Why You Should Never Touch A Receipt With Clean Hands
By Ramona Emerson for Allure
Clean hands are great until someone hands you a receipt. When people handled cash-register receipts after applying hand sanitizer, the level of bisphenol A (BPA) in their blood stream increased as much as tenfold, according to a study from the University of Missouri.
It’s not entirely clear how BPA affects humans, but animal studies have shown that it can disrupt hormones that are key to brain development, says Sonya Lunder, a senior analyst at the consumer-watchdog organization Environmental Working Group. It is thought to be especially dangerous for pregnant women and children.
Thermal receipts, which are printed using heat instead of ink, use BPA as a developer. (How do you know if it’s a thermal receipt? Rub it with a coin as you would a lottery ticket. If the paper gets dark, it’s thermal: Friction causes these receipts to change color.)
The BPA is dusted on top of the paper, which is particularly problematic because there’s nothing keeping it from rubbing off onto someone’s hands, says Lunder. Several years ago, the EWG was the first to test for BPA on receipts and found that two fifths of the 36 receipts they tested from major retailers like Whole Foods and CVS contained BPA.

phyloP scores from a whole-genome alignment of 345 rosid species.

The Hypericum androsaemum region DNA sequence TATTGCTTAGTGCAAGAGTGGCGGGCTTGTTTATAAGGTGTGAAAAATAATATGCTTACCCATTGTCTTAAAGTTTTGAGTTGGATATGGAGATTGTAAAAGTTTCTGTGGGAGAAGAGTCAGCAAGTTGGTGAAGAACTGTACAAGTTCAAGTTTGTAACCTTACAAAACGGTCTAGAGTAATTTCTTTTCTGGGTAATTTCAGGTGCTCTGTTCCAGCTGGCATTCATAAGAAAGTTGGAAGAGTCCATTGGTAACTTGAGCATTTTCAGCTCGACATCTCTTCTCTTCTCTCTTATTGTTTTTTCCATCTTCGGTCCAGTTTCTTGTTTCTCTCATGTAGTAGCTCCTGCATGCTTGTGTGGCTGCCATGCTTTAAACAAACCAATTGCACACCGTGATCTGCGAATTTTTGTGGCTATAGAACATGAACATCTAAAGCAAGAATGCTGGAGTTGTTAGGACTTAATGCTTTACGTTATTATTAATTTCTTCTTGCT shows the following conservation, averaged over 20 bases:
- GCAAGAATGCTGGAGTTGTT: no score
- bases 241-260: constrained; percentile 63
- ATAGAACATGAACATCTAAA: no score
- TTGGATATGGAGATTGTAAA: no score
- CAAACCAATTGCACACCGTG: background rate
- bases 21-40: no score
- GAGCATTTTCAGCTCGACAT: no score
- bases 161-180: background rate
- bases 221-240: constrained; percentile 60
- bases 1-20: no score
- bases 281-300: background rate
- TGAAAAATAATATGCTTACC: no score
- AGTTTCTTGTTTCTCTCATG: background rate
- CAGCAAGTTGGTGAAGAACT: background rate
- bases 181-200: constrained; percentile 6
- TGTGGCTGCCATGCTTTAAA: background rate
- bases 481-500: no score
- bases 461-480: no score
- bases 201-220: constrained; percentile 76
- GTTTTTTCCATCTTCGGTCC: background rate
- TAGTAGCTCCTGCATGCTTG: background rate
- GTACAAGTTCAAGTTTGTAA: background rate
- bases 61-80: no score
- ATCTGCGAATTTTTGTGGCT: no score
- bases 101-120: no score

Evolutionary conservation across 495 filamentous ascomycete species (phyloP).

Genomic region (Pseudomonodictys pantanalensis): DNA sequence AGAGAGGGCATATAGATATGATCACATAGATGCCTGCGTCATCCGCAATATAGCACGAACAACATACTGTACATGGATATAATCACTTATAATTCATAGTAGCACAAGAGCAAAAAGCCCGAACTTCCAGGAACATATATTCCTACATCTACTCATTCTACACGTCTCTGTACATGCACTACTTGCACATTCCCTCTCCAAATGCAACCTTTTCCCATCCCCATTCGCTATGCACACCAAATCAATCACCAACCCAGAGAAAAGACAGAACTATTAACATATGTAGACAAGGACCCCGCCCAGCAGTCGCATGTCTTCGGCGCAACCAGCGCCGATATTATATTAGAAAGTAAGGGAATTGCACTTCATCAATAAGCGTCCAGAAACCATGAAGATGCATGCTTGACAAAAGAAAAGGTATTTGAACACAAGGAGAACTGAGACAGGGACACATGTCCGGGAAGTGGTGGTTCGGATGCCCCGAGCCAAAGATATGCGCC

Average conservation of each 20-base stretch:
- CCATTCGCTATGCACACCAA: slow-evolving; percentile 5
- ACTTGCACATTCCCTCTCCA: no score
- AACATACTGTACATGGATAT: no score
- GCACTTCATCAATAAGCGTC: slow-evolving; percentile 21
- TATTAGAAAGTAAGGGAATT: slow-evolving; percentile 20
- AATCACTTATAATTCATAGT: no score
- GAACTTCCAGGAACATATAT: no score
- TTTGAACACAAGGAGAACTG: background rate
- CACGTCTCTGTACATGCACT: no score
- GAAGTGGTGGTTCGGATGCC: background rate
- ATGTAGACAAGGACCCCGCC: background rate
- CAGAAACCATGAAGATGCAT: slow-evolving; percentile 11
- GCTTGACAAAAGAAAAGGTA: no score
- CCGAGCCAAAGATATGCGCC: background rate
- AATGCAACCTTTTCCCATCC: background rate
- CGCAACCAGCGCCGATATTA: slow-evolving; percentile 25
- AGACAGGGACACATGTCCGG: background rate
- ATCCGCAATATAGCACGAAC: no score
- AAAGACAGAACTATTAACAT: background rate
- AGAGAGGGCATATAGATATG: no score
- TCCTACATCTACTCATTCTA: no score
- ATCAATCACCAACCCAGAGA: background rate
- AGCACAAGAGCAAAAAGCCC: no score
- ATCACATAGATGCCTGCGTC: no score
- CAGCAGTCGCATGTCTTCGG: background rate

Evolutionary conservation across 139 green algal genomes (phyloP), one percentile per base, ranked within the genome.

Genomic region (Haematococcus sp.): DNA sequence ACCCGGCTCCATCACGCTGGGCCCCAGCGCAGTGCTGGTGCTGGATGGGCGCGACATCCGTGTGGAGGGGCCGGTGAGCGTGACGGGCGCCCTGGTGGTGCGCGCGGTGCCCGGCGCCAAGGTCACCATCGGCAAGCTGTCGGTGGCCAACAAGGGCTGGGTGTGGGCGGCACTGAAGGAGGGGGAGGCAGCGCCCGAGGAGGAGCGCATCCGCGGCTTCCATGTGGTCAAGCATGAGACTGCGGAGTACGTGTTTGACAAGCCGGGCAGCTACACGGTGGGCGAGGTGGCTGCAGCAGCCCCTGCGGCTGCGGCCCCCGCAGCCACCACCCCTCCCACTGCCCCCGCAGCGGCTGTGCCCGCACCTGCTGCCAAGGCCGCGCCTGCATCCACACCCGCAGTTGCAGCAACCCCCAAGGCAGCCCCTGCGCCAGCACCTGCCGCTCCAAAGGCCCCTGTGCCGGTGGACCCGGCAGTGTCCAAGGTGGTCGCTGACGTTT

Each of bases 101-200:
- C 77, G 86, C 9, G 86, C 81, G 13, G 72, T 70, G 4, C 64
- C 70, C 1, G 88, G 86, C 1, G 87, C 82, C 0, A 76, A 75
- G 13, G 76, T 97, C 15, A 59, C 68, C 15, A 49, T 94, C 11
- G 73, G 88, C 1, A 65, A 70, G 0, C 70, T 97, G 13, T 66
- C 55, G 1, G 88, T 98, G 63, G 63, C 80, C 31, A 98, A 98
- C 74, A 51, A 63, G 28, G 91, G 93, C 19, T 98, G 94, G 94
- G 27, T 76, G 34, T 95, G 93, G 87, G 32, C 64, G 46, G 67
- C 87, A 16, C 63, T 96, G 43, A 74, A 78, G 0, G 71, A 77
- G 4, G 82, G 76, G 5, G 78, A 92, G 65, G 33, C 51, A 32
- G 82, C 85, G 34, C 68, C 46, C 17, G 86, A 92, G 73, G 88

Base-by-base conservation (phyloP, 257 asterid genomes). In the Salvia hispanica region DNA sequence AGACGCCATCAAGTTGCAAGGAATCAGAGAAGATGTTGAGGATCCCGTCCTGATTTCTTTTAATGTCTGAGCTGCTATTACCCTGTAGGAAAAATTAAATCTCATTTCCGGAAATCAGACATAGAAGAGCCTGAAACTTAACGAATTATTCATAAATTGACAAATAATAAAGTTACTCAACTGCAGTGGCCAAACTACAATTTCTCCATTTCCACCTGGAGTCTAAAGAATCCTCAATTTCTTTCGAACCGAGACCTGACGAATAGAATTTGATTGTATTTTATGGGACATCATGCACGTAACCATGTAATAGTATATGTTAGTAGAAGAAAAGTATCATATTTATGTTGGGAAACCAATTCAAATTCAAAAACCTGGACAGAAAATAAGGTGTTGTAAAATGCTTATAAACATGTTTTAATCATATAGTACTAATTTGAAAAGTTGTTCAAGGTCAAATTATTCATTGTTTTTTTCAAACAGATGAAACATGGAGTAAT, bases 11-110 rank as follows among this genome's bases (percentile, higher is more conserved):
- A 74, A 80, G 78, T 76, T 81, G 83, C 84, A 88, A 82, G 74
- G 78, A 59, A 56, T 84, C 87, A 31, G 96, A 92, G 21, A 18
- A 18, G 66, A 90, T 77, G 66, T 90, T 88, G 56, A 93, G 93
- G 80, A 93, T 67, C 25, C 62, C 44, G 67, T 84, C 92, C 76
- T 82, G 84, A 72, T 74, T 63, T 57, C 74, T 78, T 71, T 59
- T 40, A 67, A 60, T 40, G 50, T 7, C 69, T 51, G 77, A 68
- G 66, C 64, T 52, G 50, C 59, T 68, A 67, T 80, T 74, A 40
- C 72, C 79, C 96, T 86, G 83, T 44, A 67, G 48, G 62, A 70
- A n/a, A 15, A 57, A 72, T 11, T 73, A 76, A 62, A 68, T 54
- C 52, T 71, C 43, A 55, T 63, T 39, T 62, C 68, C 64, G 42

This new study takes those results one step further by showing that the BPA is making its way into people’s bloodstreams, especially if they’ve recently used hand sanitizer, which contains chemicals that aid the absorption of the liquid (and anything else that happens to be on your skin). When people handled the receipts with dry hands, far less BPA stuck to their skin.
I wouldn’t call this study good news, but it does give you one more reason not to add another receipt to the graveyard in your bag.
Lunder suggests getting an e-receipt if you absolutely need a transaction record and keeping an envelope in your purse where you can store any necessary paper receipts. “It keeps it from rubbing off on things in your purse,” she says. Finally, throw receipts in the trash instead of recycling them, since you don’t really want that BPA ending up in your new recycled oven mitts.